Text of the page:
All week, Inman is taking a Deep Dive into Coldwell Banker. We’re talking to key executives, unpacking the company’s strategic moves and reporting on the Gen Blue Experience event — taking place virtually and in New York this week. Stay tuned in the coming days for more on Coldwell Banker, and for future Inman Deep Dives into top brokerages.
A number of threats are currently menacing real estate agents’ livelihoods, including a U.S. Department of Justice (DOJ) lawsuit that could be a “nuclear missile,” and members of the industry need to proactively tell their own stories if they want to survive.
That was the message Wednesday morning from Kalama Kim, a senior vice president of Hawaii-based Coldwell Banker Pacific Properties. Kim spoke on the main stage of Coldwell Banker’s Gen Blue Experience, an annual event taking place this week both virtually and in New York City.
During his speech, Kim outlined a number of threats that have the potential to undermine agents’ ability to make a living. Probably the most widely known — and the biggest question mark at this point — is the DOJ’s antitrust case against the National Association of Realtors (NAR). The case hinges on rules regarding things like commissions and lockbox access, and it appeared to be resolved last fall when both parties announced a settlement. However, this summer the DOJ backed out of the settlement. NAR has responded by trying to force the DOJ back into the deal.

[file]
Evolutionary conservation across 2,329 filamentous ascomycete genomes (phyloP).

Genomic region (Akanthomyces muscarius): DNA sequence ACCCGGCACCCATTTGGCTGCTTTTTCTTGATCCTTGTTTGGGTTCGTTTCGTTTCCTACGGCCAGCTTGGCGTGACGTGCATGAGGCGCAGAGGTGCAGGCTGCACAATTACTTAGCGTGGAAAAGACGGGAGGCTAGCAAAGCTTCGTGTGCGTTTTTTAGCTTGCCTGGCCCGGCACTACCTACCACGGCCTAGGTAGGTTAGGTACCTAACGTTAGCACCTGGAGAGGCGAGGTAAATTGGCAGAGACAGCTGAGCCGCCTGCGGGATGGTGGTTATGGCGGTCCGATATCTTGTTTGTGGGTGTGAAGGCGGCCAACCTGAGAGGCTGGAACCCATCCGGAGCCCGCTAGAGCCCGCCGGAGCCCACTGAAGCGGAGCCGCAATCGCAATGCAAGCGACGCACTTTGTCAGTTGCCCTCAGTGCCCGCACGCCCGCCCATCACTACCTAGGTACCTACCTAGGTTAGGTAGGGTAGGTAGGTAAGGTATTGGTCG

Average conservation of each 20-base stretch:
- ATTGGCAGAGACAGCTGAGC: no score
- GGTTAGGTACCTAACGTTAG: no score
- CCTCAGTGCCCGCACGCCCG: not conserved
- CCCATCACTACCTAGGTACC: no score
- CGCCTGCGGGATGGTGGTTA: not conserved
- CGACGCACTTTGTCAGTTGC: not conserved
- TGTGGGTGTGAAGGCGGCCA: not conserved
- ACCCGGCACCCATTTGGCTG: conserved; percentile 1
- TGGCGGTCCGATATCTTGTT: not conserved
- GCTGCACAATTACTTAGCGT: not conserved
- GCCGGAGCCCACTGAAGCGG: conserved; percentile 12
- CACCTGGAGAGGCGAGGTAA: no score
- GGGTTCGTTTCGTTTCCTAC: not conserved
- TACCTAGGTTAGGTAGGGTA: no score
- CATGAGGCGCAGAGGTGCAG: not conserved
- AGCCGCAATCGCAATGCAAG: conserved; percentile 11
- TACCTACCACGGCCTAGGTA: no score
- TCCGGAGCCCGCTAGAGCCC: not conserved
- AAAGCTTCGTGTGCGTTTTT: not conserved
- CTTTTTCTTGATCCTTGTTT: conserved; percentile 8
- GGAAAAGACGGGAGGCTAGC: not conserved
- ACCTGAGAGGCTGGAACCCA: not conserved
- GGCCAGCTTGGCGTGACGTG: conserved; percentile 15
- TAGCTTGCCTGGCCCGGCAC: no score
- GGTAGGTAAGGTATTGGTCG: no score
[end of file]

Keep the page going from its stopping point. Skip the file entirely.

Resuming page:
The result is that the outcome of the case — and its ramifications on things like agent compensation — is now very much still up in the air.
During his speech Wednesday, Kim said the case “could be the nuclear missile that changes everything.”
But the DOJ case wasn’t the only threat that Kim outlined.
Instead, he pointed to “the rise of the marginal agent” as another major threat.
“The threat to our business is ourselves,” he said, adding a moment later that, “if those marginal agents are out there then the public starts believing that’s who we are.”
Kim went on to explain that “marginal agents” are those who don’t provide their clients with adequate information, such as market analysis. They may miss deadlines, costing their clients money or time. In some cases they may lack training, or don’t focus enough time on their work. In many cases, there is also “always someone that is willing to make less than you,” Kim added.
The threat, then, is that such agents perform poorly and tarnish the reputation of the broader industry. And when that happens, Kim noted, consumers may become less willing to pay for the services of agents generally, including those who perform at a higher level.
Despite such threats, though, Kim’s take was ultimately optimistic. He said that agents such as those he was speaking to at Coldwell Banker’s event do offer value, and that they need to convey that fact to consumers. In other words, the antidote to the various threats the real estate business faces is agents who proactively tell their stories and make a case for the value they offer.
“What we have to do is tell our story,” Kim said. “We have to tell our story to the public before we’re even in a transaction.”